In addition, for developers especially, there is concern about a proposed amendment whereby ad valorem stamp duty would be imposed on the contract or agreement instead of the memorandum of transfer for property.
Essentially, this may imply that the stamp duty is payable when a homebuyer executes the sales and purchase agreement — even before obtaining a housing loan — instead of upon vacant possession of the property in question.
“This raises the entry bar for aspiring homebuyers as there will be more upfront costs,” says one developer. “If developers pay on their behalf at that point, to whom is the duty refunded to if the sale is later aborted?”
The bill also contains clauses that increase the Inland Revenue Board’s (IRB) power of collection vis-a-vis stamp duty. Among others, the IRB will be empowered to make an assessment if it finds that a chargeable instrument is not duly stamped.
The IRB’s powers are also expanded so that it may conduct an audit, whereby it will be empowered to require relevant documents to be produced as well as search properties and other places for auditing purposes.
This comes alongside a new requirement for every duty payer to keep the relevant instruments and documents for a period of seven years from the payable date.
Non-cooperation with such requests will be deemed an offence under the amendments. The bill seeks to increase the maximum fine for non-compliance from RM250 to RM10,000.
Also worth noting is a proposed new power that allows the IRB to appoint any person to be an agent of a duty payer. Such an agent will be required to pay any duty or penalty due under the Stamp Act on behalf of the duty payer. Such an appointment can be objected to by notice in writing to the IRB within 14 days from the date of appointment.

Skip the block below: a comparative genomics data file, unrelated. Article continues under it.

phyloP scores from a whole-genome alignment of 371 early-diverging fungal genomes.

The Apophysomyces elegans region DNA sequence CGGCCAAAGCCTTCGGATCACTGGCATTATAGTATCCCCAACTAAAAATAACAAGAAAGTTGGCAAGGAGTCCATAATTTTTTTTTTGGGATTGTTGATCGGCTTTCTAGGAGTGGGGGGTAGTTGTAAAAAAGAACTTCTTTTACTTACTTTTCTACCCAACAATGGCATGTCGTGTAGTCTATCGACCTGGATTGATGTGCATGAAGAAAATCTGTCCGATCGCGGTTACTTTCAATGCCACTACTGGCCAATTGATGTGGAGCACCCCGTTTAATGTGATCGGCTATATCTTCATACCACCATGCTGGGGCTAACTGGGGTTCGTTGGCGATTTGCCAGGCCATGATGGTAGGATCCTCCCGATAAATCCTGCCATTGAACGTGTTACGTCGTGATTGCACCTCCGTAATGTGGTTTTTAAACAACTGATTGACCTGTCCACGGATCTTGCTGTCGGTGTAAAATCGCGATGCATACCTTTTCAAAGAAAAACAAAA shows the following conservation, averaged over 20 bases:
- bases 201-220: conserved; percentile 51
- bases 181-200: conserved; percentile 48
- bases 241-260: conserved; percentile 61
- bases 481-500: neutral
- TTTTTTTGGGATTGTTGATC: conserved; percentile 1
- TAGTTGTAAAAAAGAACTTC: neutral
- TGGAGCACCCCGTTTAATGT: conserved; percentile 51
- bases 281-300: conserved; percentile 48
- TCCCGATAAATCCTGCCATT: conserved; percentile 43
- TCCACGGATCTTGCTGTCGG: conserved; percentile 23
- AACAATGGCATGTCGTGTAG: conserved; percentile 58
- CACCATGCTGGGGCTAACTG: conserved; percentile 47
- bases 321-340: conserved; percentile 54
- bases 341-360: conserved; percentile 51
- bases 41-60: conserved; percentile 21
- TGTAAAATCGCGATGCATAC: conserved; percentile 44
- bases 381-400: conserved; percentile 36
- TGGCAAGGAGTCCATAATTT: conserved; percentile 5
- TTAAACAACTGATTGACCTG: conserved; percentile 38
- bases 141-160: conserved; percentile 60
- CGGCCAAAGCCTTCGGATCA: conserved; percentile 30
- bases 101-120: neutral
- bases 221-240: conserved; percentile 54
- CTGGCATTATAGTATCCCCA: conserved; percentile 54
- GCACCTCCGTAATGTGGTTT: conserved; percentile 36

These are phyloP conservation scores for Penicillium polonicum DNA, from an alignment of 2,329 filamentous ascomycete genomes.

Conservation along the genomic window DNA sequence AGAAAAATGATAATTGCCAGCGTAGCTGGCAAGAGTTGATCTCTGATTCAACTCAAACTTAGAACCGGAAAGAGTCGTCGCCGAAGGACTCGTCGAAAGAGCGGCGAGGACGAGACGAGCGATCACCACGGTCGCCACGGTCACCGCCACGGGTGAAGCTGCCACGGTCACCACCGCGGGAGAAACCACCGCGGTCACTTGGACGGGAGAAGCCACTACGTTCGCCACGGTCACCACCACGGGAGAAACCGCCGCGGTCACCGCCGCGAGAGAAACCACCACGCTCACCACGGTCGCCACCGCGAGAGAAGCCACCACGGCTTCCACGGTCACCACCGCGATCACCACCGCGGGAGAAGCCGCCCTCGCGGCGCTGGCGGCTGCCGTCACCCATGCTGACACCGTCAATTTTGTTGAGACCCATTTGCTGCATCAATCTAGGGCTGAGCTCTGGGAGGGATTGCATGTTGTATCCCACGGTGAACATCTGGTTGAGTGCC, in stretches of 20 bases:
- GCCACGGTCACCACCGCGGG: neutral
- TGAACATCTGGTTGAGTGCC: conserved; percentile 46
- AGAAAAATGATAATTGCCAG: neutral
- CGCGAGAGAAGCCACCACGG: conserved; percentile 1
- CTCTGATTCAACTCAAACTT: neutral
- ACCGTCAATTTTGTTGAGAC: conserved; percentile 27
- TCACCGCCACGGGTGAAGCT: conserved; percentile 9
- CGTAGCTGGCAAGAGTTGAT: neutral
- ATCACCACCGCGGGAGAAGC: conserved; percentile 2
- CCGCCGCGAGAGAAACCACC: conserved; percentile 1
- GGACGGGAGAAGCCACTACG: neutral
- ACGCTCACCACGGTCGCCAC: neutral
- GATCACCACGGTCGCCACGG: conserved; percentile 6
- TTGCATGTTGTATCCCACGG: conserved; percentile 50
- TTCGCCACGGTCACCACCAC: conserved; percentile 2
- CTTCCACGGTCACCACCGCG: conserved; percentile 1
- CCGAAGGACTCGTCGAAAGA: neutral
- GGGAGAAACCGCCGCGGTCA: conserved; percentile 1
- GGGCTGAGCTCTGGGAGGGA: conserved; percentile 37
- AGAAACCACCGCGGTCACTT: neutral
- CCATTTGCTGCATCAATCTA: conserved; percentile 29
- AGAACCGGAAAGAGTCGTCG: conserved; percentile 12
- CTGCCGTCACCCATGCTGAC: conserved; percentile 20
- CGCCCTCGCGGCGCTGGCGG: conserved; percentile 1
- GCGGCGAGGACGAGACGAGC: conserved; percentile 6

In addition, the Bill also proposes to allow the IRB to recover unpaid duty or penalty from a deceased party, whose estate shall not be distributed unless the owed sum is provided for.
From the taxation and legal perspectives, however, the Stamp Act amendments are seen as collectively necessary given the age of the Act. One tax consultant described parts of the Act as “archaic”.
“Currently, the Stamp Act can be quite confusing,” the lawyer says, adding that the amendments will simplify and update the Stamp Act, which was originally modelled after 19th-century legislation from the UK.
However, the main benefit for the government would be on the revenue collection side, the lawyer says, given stricter stamping requirements alongside increased collection and enforcement powers.
While relatively small compared with the government’s annual revenue, total stamp duty collection represents a sizeable contribution annually.
In 2015, the government collected RM5.974 billion in stamp duty against RM219.09 billion in total revenue, based on Putrajaya’s financial statements for 2015. This was a 7.5% drop year on year from the RM6.46 billion collected in 2014, whereas total revenue in 2014 was slightly higher at RM220.63 billion.
The 2016 financial statements are not yet available.
From the IRB perspective, the amendments as a whole are seen to rebalance the scope of its enforcement powers, says the first lawyer. This would bring its powers to be more in line with its powers on other types of taxes such as income tax, which is more strictly enforced with more well-defined powers.
“Stamp duty has been like a [neglected] stepchild all these years, but it is coming to the fore now,” opines the lawyer.